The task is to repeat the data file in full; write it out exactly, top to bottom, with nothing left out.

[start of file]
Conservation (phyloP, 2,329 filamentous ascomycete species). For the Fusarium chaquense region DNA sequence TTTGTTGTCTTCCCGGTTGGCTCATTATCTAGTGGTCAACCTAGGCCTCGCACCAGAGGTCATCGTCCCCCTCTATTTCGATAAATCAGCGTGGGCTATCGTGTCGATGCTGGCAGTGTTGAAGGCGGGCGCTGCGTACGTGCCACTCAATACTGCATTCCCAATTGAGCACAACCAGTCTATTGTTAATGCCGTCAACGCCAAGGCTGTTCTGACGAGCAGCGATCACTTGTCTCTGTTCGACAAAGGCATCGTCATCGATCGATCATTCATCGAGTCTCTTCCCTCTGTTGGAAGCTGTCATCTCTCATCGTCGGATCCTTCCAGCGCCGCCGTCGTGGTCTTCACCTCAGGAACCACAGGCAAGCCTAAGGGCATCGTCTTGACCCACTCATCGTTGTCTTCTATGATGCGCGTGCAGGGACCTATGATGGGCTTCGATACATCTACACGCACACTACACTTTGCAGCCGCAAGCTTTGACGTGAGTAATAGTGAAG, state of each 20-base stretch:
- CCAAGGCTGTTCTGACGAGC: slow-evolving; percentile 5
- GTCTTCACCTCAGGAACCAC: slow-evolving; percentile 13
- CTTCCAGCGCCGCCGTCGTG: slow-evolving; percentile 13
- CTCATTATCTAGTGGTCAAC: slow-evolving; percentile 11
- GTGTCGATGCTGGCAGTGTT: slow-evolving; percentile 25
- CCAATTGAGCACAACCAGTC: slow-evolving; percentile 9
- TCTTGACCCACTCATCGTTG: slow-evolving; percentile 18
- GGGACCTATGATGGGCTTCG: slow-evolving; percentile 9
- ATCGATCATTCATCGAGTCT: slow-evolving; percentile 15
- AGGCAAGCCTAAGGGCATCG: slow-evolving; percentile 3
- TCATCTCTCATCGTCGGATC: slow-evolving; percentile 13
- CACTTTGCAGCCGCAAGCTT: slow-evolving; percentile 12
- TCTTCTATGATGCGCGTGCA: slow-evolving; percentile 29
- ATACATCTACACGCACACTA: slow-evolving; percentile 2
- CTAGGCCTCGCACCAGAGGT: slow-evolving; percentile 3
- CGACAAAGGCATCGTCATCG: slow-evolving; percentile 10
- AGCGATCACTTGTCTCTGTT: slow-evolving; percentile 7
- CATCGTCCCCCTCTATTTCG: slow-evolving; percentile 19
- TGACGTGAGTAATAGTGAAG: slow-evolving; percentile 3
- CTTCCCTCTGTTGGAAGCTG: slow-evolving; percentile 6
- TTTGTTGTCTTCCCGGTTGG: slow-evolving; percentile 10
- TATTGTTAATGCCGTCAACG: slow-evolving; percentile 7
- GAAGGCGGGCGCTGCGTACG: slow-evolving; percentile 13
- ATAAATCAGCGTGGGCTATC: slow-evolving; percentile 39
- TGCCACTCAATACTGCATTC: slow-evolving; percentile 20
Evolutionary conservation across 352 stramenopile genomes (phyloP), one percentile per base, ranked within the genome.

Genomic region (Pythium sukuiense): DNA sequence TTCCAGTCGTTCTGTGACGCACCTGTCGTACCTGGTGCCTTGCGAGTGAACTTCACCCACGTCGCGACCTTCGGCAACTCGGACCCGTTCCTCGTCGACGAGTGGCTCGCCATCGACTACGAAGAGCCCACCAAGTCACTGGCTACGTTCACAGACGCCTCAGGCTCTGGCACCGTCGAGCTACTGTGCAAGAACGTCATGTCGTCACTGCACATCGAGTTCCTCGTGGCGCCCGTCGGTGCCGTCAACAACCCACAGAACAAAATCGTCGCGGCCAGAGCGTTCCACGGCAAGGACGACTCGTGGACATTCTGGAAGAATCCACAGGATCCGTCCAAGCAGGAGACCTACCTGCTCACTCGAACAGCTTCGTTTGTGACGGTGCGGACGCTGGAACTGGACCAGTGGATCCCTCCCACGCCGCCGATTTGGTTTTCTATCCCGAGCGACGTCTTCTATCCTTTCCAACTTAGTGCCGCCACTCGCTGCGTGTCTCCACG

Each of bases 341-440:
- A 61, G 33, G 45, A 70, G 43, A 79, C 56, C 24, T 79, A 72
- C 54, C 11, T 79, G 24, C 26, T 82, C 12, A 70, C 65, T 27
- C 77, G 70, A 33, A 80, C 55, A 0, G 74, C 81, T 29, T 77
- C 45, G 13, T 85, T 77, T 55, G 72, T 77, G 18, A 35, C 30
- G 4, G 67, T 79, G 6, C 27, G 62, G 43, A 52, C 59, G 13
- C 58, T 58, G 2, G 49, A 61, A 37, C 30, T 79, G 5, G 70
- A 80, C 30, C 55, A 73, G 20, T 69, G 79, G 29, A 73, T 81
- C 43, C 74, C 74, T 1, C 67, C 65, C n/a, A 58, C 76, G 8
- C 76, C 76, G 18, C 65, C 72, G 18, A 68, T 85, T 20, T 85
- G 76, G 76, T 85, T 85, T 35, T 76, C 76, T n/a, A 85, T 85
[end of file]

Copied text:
Conservation (phyloP, 2,329 filamentous ascomycete species). For the Fusarium chaquense region DNA sequence TTTGTTGTCTTCCCGGTTGGCTCATTATCTAGTGGTCAACCTAGGCCTCGCACCAGAGGTCATCGTCCCCCTCTATTTCGATAAATCAGCGTGGGCTATCGTGTCGATGCTGGCAGTGTTGAAGGCGGGCGCTGCGTACGTGCCACTCAATACTGCATTCCCAATTGAGCACAACCAGTCTATTGTTAATGCCGTCAACGCCAAGGCTGTTCTGACGAGCAGCGATCACTTGTCTCTGTTCGACAAAGGCATCGTCATCGATCGATCATTCATCGAGTCTCTTCCCTCTGTTGGAAGCTGTCATCTCTCATCGTCGGATCCTTCCAGCGCCGCCGTCGTGGTCTTCACCTCAGGAACCACAGGCAAGCCTAAGGGCATCGTCTTGACCCACTCATCGTTGTCTTCTATGATGCGCGTGCAGGGACCTATGATGGGCTTCGATACATCTACACGCACACTACACTTTGCAGCCGCAAGCTTTGACGTGAGTAATAGTGAAG, state of each 20-base stretch:
- CCAAGGCTGTTCTGACGAGC: slow-evolving; percentile 5
- GTCTTCACCTCAGGAACCAC: slow-evolving; percentile 13
- CTTCCAGCGCCGCCGTCGTG: slow-evolving; percentile 13
- CTCATTATCTAGTGGTCAAC: slow-evolving; percentile 11
- GTGTCGATGCTGGCAGTGTT: slow-evolving; percentile 25
- CCAATTGAGCACAACCAGTC: slow-evolving; percentile 9
- TCTTGACCCACTCATCGTTG: slow-evolving; percentile 18
- GGGACCTATGATGGGCTTCG: slow-evolving; percentile 9
- ATCGATCATTCATCGAGTCT: slow-evolving; percentile 15
- AGGCAAGCCTAAGGGCATCG: slow-evolving; percentile 3
- TCATCTCTCATCGTCGGATC: slow-evolving; percentile 13
- CACTTTGCAGCCGCAAGCTT: slow-evolving; percentile 12
- TCTTCTATGATGCGCGTGCA: slow-evolving; percentile 29
- ATACATCTACACGCACACTA: slow-evolving; percentile 2
- CTAGGCCTCGCACCAGAGGT: slow-evolving; percentile 3
- CGACAAAGGCATCGTCATCG: slow-evolving; percentile 10
- AGCGATCACTTGTCTCTGTT: slow-evolving; percentile 7
- CATCGTCCCCCTCTATTTCG: slow-evolving; percentile 19
- TGACGTGAGTAATAGTGAAG: slow-evolving; percentile 3
- CTTCCCTCTGTTGGAAGCTG: slow-evolving; percentile 6
- TTTGTTGTCTTCCCGGTTGG: slow-evolving; percentile 10
- TATTGTTAATGCCGTCAACG: slow-evolving; percentile 7
- GAAGGCGGGCGCTGCGTACG: slow-evolving; percentile 13
- ATAAATCAGCGTGGGCTATC: slow-evolving; percentile 39
- TGCCACTCAATACTGCATTC: slow-evolving; percentile 20
Evolutionary conservation across 352 stramenopile genomes (phyloP), one percentile per base, ranked within the genome.

Genomic region (Pythium sukuiense): DNA sequence TTCCAGTCGTTCTGTGACGCACCTGTCGTACCTGGTGCCTTGCGAGTGAACTTCACCCACGTCGCGACCTTCGGCAACTCGGACCCGTTCCTCGTCGACGAGTGGCTCGCCATCGACTACGAAGAGCCCACCAAGTCACTGGCTACGTTCACAGACGCCTCAGGCTCTGGCACCGTCGAGCTACTGTGCAAGAACGTCATGTCGTCACTGCACATCGAGTTCCTCGTGGCGCCCGTCGGTGCCGTCAACAACCCACAGAACAAAATCGTCGCGGCCAGAGCGTTCCACGGCAAGGACGACTCGTGGACATTCTGGAAGAATCCACAGGATCCGTCCAAGCAGGAGACCTACCTGCTCACTCGAACAGCTTCGTTTGTGACGGTGCGGACGCTGGAACTGGACCAGTGGATCCCTCCCACGCCGCCGATTTGGTTTTCTATCCCGAGCGACGTCTTCTATCCTTTCCAACTTAGTGCCGCCACTCGCTGCGTGTCTCCACG

Each of bases 341-440:
- A 61, G 33, G 45, A 70, G 43, A 79, C 56, C 24, T 79, A 72
- C 54, C 11, T 79, G 24, C 26, T 82, C 12, A 70, C 65, T 27
- C 77, G 70, A 33, A 80, C 55, A 0, G 74, C 81, T 29, T 77
- C 45, G 13, T 85, T 77, T 55, G 72, T 77, G 18, A 35, C 30
- G 4, G 67, T 79, G 6, C 27, G 62, G 43, A 52, C 59, G 13
- C 58, T 58, G 2, G 49, A 61, A 37, C 30, T 79, G 5, G 70
- A 80, C 30, C 55, A 73, G 20, T 69, G 79, G 29, A 73, T 81
- C 43, C 74, C 74, T 1, C 67, C 65, C n/a, A 58, C 76, G 8
- C 76, C 76, G 18, C 65, C 72, G 18, A 68, T 85, T 20, T 85
- G 76, G 76, T 85, T 85, T 35, T 76, C 76, T n/a, A 85, T 85